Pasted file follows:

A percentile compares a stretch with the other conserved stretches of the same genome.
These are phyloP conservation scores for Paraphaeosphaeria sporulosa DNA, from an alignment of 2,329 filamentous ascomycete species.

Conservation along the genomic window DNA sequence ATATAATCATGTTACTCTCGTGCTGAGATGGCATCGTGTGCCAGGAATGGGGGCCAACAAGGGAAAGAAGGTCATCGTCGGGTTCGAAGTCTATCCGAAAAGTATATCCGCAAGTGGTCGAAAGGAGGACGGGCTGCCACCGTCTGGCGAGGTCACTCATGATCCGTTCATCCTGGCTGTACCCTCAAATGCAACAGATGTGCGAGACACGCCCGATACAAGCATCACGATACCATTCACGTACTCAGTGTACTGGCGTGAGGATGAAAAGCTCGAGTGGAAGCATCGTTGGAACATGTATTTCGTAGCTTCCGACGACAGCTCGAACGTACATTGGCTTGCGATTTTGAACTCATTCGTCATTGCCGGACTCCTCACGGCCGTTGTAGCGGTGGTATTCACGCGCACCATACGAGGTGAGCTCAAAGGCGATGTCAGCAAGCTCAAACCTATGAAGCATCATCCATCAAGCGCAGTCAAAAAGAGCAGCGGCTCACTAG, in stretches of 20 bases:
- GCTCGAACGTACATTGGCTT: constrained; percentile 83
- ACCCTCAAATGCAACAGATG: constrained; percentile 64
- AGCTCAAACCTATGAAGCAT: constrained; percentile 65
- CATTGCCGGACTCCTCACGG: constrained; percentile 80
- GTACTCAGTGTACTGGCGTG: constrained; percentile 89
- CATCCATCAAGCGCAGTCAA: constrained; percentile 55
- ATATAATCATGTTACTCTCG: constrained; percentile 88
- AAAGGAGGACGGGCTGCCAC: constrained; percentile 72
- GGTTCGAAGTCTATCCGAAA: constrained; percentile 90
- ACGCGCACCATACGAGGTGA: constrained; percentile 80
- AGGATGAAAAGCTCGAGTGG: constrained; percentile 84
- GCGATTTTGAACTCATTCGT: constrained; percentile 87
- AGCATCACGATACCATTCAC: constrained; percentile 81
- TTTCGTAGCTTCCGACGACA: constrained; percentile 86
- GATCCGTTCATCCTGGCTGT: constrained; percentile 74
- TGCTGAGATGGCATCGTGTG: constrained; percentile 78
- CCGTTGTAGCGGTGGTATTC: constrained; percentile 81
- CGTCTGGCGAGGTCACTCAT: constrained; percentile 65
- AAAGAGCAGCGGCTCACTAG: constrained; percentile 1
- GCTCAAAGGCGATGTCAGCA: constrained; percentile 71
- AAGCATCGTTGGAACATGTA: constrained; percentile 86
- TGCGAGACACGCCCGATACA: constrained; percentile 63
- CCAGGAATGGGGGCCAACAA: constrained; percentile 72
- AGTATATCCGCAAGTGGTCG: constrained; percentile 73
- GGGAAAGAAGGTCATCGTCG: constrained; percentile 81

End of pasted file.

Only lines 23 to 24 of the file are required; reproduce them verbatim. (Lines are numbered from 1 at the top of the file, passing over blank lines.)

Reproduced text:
- GCTCAAAGGCGATGTCAGCA: constrained; percentile 71
- AAGCATCGTTGGAACATGTA: constrained; percentile 86